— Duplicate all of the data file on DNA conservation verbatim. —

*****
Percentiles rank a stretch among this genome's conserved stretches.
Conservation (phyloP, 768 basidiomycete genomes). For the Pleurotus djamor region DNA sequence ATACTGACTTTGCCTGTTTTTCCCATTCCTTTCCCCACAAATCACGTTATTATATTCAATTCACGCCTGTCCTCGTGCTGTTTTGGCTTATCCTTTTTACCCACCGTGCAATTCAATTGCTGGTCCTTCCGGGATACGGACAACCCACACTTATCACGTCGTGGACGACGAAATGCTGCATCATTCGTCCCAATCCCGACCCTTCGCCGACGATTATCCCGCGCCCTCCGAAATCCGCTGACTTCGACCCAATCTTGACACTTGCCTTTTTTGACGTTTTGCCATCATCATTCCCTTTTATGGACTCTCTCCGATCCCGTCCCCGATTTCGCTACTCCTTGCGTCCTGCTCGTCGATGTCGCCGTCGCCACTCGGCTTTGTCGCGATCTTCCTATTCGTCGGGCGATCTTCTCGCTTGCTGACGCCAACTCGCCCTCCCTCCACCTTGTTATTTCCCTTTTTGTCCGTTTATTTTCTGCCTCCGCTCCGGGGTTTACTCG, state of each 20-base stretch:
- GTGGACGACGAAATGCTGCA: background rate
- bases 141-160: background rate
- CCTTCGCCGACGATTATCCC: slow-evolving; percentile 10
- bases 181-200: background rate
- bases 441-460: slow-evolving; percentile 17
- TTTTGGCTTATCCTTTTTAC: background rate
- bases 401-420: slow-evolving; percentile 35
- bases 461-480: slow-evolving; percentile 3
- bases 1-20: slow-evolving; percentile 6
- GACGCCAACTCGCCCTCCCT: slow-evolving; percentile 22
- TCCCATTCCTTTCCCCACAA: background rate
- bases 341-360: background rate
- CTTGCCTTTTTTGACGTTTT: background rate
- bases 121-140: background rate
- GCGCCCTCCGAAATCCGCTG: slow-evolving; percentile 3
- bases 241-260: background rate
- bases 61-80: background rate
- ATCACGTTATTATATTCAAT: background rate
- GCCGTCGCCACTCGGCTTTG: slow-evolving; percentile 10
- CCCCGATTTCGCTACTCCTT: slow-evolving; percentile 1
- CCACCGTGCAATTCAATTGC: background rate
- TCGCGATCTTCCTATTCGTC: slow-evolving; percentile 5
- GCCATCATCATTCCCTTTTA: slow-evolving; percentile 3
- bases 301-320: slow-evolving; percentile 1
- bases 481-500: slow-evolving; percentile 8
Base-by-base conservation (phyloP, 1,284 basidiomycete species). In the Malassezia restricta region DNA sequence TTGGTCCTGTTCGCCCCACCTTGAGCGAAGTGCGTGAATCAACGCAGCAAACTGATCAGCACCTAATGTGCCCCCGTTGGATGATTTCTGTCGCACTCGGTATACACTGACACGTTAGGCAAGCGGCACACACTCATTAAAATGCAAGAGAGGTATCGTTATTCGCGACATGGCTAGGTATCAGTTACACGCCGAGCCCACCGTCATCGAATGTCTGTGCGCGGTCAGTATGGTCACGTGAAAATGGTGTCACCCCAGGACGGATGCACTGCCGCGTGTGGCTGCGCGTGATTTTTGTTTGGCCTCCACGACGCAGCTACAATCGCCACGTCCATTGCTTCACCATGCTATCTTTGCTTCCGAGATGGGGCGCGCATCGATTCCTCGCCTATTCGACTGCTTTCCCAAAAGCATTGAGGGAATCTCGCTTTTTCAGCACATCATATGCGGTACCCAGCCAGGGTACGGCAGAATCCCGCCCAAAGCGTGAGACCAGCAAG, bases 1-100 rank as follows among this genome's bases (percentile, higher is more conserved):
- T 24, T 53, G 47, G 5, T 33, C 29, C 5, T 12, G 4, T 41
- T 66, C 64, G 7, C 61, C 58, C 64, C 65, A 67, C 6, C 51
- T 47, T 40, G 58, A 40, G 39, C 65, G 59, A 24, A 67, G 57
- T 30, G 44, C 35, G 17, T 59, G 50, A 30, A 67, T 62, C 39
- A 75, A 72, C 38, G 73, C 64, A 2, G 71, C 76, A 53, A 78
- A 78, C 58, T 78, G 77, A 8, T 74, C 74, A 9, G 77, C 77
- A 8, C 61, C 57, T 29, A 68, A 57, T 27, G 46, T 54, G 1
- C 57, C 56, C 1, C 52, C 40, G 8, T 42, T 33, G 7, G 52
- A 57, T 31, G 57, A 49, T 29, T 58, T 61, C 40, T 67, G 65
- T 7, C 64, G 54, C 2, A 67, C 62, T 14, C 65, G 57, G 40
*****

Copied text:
Percentiles rank a stretch among this genome's conserved stretches.
Conservation (phyloP, 768 basidiomycete genomes). For the Pleurotus djamor region DNA sequence ATACTGACTTTGCCTGTTTTTCCCATTCCTTTCCCCACAAATCACGTTATTATATTCAATTCACGCCTGTCCTCGTGCTGTTTTGGCTTATCCTTTTTACCCACCGTGCAATTCAATTGCTGGTCCTTCCGGGATACGGACAACCCACACTTATCACGTCGTGGACGACGAAATGCTGCATCATTCGTCCCAATCCCGACCCTTCGCCGACGATTATCCCGCGCCCTCCGAAATCCGCTGACTTCGACCCAATCTTGACACTTGCCTTTTTTGACGTTTTGCCATCATCATTCCCTTTTATGGACTCTCTCCGATCCCGTCCCCGATTTCGCTACTCCTTGCGTCCTGCTCGTCGATGTCGCCGTCGCCACTCGGCTTTGTCGCGATCTTCCTATTCGTCGGGCGATCTTCTCGCTTGCTGACGCCAACTCGCCCTCCCTCCACCTTGTTATTTCCCTTTTTGTCCGTTTATTTTCTGCCTCCGCTCCGGGGTTTACTCG, state of each 20-base stretch:
- GTGGACGACGAAATGCTGCA: background rate
- bases 141-160: background rate
- CCTTCGCCGACGATTATCCC: slow-evolving; percentile 10
- bases 181-200: background rate
- bases 441-460: slow-evolving; percentile 17
- TTTTGGCTTATCCTTTTTAC: background rate
- bases 401-420: slow-evolving; percentile 35
- bases 461-480: slow-evolving; percentile 3
- bases 1-20: slow-evolving; percentile 6
- GACGCCAACTCGCCCTCCCT: slow-evolving; percentile 22
- TCCCATTCCTTTCCCCACAA: background rate
- bases 341-360: background rate
- CTTGCCTTTTTTGACGTTTT: background rate
- bases 121-140: background rate
- GCGCCCTCCGAAATCCGCTG: slow-evolving; percentile 3
- bases 241-260: background rate
- bases 61-80: background rate
- ATCACGTTATTATATTCAAT: background rate
- GCCGTCGCCACTCGGCTTTG: slow-evolving; percentile 10
- CCCCGATTTCGCTACTCCTT: slow-evolving; percentile 1
- CCACCGTGCAATTCAATTGC: background rate
- TCGCGATCTTCCTATTCGTC: slow-evolving; percentile 5
- GCCATCATCATTCCCTTTTA: slow-evolving; percentile 3
- bases 301-320: slow-evolving; percentile 1
- bases 481-500: slow-evolving; percentile 8
Base-by-base conservation (phyloP, 1,284 basidiomycete species). In the Malassezia restricta region DNA sequence TTGGTCCTGTTCGCCCCACCTTGAGCGAAGTGCGTGAATCAACGCAGCAAACTGATCAGCACCTAATGTGCCCCCGTTGGATGATTTCTGTCGCACTCGGTATACACTGACACGTTAGGCAAGCGGCACACACTCATTAAAATGCAAGAGAGGTATCGTTATTCGCGACATGGCTAGGTATCAGTTACACGCCGAGCCCACCGTCATCGAATGTCTGTGCGCGGTCAGTATGGTCACGTGAAAATGGTGTCACCCCAGGACGGATGCACTGCCGCGTGTGGCTGCGCGTGATTTTTGTTTGGCCTCCACGACGCAGCTACAATCGCCACGTCCATTGCTTCACCATGCTATCTTTGCTTCCGAGATGGGGCGCGCATCGATTCCTCGCCTATTCGACTGCTTTCCCAAAAGCATTGAGGGAATCTCGCTTTTTCAGCACATCATATGCGGTACCCAGCCAGGGTACGGCAGAATCCCGCCCAAAGCGTGAGACCAGCAAG, bases 1-100 rank as follows among this genome's bases (percentile, higher is more conserved):
- T 24, T 53, G 47, G 5, T 33, C 29, C 5, T 12, G 4, T 41
- T 66, C 64, G 7, C 61, C 58, C 64, C 65, A 67, C 6, C 51
- T 47, T 40, G 58, A 40, G 39, C 65, G 59, A 24, A 67, G 57
- T 30, G 44, C 35, G 17, T 59, G 50, A 30, A 67, T 62, C 39
- A 75, A 72, C 38, G 73, C 64, A 2, G 71, C 76, A 53, A 78
- A 78, C 58, T 78, G 77, A 8, T 74, C 74, A 9, G 77, C 77
- A 8, C 61, C 57, T 29, A 68, A 57, T 27, G 46, T 54, G 1
- C 57, C 56, C 1, C 52, C 40, G 8, T 42, T 33, G 7, G 52
- A 57, T 31, G 57, A 49, T 29, T 58, T 61, C 40, T 67, G 65
- T 7, C 64, G 54, C 2, A 67, C 62, T 14, C 65, G 57, G 40